"What are you planning to do during the break?"


November 24, 2017

This discussion is locked.


你 should be able to go before the time phrase. (Currently it's not allowed.)


My sentence was rejected...


Ah, I forgot the de


你在放假里打算做什么。。。 should be accepted


你在放假打算做什么 rejected. Seems to mean the exact same thing, 对不对?



Maybe, but to my mind it would be confusing. "放假" is a verb, and one of the functions of "在" is to impart a progressive aspect, so I believe "你在放假" would strongly tend to be interpreted at first blush as "You're currently on vacation".

Adding "的时候" would clarify it but then there would be no reason to add the "在".

However I would be happy to hear from a native Chinese speaker.


Could anyone explain to me why 放假的时候 doesn't go in between 打算 and 做?


Because 放假的时候 is a statement about when it will take place, time almost always goes at the beginning.


Or before the verb: 你放假的时候打算做什么? But with modals (or similar words like 打算) it has to go before that modal, not between the modal and the “main verb”.


Not necessarily so for "打算", in my experience. A time phrase/word can go after "打算", particularly if you're answering the question of when you plan to do something, as opposed to what you plan to do at a given time:

  • 你打算星期一去还是星期二去?

A Google search of "打算明天" returns about 350,000 results, with a common context being "我打算明天 + V".

And the following grammar book has several examples of "打算" coming between the subject and a time phrase:


And if the planning takes place now? Must the time indicator still be at the beginning?


If you're answering the question of when you plan to do something, as opposed to what you plan to do at a given time, "打算" can certainly come between the subject and the time phrase.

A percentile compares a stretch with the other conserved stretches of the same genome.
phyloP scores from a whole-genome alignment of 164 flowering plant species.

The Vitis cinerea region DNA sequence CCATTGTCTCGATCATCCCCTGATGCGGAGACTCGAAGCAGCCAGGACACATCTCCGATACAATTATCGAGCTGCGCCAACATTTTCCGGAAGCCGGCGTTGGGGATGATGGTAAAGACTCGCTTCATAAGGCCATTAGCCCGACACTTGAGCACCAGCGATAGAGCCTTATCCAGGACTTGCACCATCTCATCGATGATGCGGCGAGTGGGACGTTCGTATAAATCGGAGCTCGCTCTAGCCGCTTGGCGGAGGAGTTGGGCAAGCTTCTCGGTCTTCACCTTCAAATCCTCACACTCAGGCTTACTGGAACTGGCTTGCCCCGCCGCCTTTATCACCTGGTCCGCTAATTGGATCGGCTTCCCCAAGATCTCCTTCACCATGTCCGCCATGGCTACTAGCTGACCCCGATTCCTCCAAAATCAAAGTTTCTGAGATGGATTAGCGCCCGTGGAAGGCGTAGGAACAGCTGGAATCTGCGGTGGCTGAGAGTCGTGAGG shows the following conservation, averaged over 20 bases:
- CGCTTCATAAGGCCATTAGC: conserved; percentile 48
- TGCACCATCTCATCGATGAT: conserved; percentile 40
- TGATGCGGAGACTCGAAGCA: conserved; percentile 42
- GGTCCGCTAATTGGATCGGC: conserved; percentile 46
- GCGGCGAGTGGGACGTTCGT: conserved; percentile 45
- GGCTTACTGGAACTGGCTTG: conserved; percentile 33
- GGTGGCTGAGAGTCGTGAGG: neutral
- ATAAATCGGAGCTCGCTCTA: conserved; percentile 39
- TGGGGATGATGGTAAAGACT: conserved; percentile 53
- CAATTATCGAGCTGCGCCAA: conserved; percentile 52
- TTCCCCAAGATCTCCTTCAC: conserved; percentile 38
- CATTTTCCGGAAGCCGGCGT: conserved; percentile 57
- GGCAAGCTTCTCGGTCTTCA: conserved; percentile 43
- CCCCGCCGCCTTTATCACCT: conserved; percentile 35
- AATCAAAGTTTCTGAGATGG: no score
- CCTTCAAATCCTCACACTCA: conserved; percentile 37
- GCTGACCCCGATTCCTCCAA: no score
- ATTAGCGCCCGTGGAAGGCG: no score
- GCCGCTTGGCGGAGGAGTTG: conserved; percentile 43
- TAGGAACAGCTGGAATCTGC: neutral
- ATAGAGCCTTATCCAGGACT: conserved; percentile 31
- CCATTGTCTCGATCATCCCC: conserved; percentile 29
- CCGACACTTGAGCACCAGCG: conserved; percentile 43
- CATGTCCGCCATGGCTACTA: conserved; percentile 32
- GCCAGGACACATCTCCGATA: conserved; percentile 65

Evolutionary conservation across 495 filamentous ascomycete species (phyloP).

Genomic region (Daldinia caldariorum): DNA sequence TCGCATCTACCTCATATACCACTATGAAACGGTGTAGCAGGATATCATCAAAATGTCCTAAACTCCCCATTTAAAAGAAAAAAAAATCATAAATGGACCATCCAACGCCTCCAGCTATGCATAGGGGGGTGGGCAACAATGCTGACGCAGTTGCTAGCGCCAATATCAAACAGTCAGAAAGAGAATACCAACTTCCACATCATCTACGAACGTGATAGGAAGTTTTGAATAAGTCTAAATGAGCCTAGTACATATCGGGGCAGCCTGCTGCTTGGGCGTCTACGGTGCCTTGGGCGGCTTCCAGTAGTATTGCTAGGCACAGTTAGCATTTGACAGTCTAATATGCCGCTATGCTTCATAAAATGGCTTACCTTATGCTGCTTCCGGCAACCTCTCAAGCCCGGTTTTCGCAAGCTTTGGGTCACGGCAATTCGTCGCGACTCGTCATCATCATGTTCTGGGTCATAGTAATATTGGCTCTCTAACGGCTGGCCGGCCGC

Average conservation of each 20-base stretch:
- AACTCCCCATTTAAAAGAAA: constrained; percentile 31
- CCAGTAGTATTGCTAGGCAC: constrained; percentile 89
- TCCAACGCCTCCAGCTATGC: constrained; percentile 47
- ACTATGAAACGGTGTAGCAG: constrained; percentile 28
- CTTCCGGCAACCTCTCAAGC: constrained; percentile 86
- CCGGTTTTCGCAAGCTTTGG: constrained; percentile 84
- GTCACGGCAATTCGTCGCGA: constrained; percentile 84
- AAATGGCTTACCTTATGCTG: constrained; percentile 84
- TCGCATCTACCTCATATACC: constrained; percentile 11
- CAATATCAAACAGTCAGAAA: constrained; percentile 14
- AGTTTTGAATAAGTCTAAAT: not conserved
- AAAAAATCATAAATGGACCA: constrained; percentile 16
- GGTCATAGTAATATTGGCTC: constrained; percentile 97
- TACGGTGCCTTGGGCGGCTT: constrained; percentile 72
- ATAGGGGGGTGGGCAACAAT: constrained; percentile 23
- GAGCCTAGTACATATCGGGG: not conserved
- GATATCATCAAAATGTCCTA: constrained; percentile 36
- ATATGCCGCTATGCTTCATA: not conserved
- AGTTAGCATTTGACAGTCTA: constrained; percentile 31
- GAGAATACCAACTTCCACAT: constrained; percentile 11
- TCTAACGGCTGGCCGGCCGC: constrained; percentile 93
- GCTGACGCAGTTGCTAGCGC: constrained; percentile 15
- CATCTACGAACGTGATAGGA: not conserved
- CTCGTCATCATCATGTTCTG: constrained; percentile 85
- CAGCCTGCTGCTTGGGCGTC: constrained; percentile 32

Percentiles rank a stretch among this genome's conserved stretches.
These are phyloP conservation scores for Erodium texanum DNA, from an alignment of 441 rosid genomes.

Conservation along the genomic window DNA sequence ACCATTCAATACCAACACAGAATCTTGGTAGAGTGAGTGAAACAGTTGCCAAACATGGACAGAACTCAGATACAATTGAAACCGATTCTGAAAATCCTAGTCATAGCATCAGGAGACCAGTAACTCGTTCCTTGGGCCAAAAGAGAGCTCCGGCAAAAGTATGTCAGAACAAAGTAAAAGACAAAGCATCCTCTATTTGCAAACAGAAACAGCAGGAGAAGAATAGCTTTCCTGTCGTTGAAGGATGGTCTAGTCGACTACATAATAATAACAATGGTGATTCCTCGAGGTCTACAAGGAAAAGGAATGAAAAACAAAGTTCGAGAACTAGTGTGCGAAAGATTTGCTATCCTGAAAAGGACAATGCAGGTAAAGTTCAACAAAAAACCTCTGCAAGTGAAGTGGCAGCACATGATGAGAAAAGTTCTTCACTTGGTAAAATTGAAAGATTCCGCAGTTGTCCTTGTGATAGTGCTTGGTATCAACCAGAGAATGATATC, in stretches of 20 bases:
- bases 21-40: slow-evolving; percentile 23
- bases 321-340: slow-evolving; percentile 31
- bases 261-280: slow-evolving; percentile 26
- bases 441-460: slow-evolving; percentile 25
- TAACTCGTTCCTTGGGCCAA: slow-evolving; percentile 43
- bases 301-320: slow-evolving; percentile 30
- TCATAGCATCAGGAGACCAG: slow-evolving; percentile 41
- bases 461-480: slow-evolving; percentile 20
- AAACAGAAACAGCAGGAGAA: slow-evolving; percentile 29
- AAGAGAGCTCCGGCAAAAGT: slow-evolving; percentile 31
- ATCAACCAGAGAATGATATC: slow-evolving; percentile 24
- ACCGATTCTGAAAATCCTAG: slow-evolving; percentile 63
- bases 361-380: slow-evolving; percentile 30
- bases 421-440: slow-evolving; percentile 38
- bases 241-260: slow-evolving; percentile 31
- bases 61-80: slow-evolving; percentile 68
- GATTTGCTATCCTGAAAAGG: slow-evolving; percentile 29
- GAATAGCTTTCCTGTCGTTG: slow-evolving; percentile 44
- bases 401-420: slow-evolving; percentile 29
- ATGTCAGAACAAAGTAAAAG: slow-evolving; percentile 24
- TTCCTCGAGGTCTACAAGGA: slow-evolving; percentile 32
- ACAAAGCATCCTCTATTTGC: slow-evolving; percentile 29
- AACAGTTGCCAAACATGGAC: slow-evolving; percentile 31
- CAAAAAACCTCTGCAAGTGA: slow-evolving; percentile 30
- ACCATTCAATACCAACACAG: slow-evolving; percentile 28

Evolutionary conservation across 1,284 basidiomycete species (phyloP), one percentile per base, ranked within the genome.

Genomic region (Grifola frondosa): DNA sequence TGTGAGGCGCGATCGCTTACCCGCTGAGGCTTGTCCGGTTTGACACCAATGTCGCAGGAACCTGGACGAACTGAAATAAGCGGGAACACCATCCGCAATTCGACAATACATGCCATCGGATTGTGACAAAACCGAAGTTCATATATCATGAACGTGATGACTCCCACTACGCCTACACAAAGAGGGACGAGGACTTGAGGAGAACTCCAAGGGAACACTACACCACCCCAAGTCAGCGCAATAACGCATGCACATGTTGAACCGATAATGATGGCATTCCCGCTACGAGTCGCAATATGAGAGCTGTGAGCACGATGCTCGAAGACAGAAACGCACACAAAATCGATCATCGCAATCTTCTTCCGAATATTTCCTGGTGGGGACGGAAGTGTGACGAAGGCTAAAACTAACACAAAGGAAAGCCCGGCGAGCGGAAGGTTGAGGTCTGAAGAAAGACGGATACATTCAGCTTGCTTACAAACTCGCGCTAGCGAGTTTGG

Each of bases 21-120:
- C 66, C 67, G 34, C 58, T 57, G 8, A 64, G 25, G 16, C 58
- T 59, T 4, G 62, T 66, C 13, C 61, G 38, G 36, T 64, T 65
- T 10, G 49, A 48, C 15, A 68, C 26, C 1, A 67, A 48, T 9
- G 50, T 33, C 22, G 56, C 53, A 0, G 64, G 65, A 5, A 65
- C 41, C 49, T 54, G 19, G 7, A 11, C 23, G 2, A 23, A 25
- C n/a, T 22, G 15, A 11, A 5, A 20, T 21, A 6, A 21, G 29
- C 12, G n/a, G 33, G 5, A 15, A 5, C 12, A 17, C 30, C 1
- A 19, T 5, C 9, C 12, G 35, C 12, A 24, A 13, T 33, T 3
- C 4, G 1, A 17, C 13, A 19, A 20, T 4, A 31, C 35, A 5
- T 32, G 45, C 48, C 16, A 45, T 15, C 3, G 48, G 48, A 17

Examples in a book on Chinese grammar:


I don't seem to have access to the contents of that book.
So the sentence I mean look like this:
你 打算 放假的时候 做什么?


I don't see a problem with it. However, the sentence is about what you plan to do at a certain time, not about when you now plan to do a certain thing, so "打算" doesn't have to  go before the time phrase.


This lesson is utterly hopeless with respec to the accepted renderings of 'during'. Sometimes they want 的时候, sometimes 在, and sometimes nothing at all beyond the word for 'break'. There is no logic to their choices, and most of the time DL accepts only one as correct. Very frustrating.


There may or may not be logic to it. Care to provide some examples?


could you also say 放假里 in stead of 放假的时候?


Is this still correct without 的时候?


I think so. I believe it would be okay as a topic-comment sentence.

Duo has the sentence "我和家人暑假会去香港".

The difference is that "暑假" is a noun and "放假" is a verb on its face. I don't think it matters, but I'd be happy to hear from a native Chinese speaker.


What's wrong with 时间 here, in place of 时候?


"X 的时候" is "when X is happening".

时间 is typically about duration, i.e. how long something lasts or has lasted, or having or not having enough time, or the clock time (in general or in relation to the occurrence of an event), whereas 时候 is about the point time when something occurs or the period when it's occurring, without reference to its actual clock time or duration per se.

Perhaps it's not impossible to say 时间, but it may suggest something like "how are you going to use your vacation time effectively". (I'd like to get a native Chinese speaker's take on this.)


你暑假打算做什么 is also a way to say it... have i just been speaking broken chinese my whole life lol (chinese person living in singapore)


With both summer and winter break available, why is winter not specified in the translation to English if it is the correct choice I MISSED THIS ONE COMPLETELY, IGNORE THE POST. THANKS.


I'm not sure why you're saying "winter" is correct. It's not in the Chinese or the English at the top of this discussion page. You should have left both "winter" and "summer" out.

Learn Chinese in just 5 minutes a day. For free.